An Australian Army working dog shot five times by the Taliban has been posthumously awarded the Dickin Medal, widely considered the “Victoria Cross” for animals.
Kuga the Belgian Malinois became the first Australian dog to be so honored since World War II when he received it posthumously on Friday.
Victoria Cross recipient and former military dog handler Mark Donaldson VC and his military dog Odin accepted the medal on behalf of Kuga, who died from his wounds in July 2012.
Mary Reilly from the British-based People’s Dispensary for Sick Animals (PDSA), which awards the Dickin Medal, told ABC News it was given out very rarely for only the most conspicuous bravery among animals.
“Kuga’s sacrifice was an ultimate sacrifice,” she said. “The reason he got the Dickin Medal was he just was so courageous. It has become known as the animals’ Victoria Cross.”
His Australian Special Forces handler described the action in Afghanistan during which Kuga was wounded.
“I let Kuga off to patrol ahead and scout,” Sergeant J said. Before long, the Malinois indicated he could sense something lying in wait.
“As Kuga was starting to swim across the river, that’s when the first burst of automatic gunfire came in around him. I could see the rounds kicking up around him in the water.”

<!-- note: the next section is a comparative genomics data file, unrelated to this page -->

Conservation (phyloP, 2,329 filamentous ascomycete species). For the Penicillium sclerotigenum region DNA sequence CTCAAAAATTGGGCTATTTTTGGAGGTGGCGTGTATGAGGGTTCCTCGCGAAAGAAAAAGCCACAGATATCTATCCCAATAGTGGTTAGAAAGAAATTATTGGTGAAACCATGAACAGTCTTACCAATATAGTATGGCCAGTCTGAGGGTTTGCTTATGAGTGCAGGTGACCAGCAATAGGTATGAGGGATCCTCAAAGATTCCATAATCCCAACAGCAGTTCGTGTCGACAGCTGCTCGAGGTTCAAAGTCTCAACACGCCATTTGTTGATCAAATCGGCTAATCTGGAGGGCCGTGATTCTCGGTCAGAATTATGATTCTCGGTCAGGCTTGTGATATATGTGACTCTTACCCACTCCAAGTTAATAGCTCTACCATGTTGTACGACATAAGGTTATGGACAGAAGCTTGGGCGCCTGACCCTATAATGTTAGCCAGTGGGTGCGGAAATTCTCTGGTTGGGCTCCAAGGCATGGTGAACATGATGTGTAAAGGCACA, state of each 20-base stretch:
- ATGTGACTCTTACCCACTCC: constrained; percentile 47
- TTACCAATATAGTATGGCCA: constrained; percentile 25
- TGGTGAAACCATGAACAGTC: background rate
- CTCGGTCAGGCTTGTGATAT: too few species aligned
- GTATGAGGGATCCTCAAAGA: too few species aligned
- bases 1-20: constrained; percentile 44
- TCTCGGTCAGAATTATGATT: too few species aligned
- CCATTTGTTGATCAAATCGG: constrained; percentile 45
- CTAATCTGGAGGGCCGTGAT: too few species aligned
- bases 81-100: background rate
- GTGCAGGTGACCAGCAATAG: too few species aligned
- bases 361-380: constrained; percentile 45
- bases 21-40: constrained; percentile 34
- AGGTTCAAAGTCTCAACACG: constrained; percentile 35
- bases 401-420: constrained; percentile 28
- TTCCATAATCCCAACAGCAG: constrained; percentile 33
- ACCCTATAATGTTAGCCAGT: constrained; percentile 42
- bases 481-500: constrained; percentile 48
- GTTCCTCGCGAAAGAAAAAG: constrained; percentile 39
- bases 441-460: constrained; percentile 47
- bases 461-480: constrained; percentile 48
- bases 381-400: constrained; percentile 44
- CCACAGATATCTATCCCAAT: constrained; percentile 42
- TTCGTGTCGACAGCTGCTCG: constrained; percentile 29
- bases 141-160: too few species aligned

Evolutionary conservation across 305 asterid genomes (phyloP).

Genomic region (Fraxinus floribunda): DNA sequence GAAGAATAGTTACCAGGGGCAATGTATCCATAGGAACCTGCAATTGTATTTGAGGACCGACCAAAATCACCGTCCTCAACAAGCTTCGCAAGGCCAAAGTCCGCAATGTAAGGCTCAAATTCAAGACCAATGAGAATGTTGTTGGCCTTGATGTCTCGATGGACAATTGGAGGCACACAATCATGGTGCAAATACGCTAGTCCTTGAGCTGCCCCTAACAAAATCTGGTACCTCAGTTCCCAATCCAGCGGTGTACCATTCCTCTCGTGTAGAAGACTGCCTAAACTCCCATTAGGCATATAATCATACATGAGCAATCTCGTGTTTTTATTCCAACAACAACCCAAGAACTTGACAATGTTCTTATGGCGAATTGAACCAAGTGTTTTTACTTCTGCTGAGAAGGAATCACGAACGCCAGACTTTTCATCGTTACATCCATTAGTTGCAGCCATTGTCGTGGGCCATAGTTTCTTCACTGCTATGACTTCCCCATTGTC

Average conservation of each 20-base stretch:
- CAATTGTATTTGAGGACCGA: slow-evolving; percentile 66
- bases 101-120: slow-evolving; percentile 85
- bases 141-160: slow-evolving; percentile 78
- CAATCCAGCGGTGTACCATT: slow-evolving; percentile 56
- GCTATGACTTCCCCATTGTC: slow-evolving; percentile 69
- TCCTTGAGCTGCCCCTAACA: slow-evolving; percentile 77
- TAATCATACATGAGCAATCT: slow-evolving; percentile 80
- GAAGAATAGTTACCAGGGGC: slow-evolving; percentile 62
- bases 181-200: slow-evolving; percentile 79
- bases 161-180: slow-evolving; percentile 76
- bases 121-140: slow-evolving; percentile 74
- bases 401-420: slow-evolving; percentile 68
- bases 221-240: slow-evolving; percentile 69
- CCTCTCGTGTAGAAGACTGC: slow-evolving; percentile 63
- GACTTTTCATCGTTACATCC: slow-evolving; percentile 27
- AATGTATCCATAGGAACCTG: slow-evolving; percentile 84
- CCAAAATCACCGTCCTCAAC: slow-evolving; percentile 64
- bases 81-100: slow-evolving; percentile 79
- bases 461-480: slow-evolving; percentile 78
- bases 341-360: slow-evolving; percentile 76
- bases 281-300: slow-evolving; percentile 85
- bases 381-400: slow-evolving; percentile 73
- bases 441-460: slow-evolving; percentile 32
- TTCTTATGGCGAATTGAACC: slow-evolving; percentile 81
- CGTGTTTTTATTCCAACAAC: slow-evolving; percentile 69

Despite the gunfire, Kuga pushed on to the other side of the river, where he charged the terrorist, and grabbed onto him.
“That forced that insurgent to target him as opposed to targeting us,” Sergeant J said. “The insurgent had an AK-47, and managed to get a shot onto Kuga, which forced him to let his grip go.”
The terrorist escaped, but not before Kuga was shot five times and sustained shrapnel wounds to much of his body. But he didn’t give up.
“Kuga was there, he was sort of sitting there I could see his leg was broken,” Sergeant J said.
“I thought I’d give it a chance and see if he’d come if I called him.”
Slowly, the injured dog made his way to the water’s edge and swam back to his handler. Despite Kuga’s serious wounds, his handler and the rest of the Australian Special Forces patrol did not give up.
Sergeant J provided immediate care, and an emergency medical evacuation was called in.
“He was in a pretty bad way at that point,” the handler said.
Kuga spent the next nine months with vets in Afghanistan, Germany and Australia, who treated him and attempted to rehabilitate him. Eventually, the stress the injuries and recovery process placed on him proved too much, and he died in July 2012.
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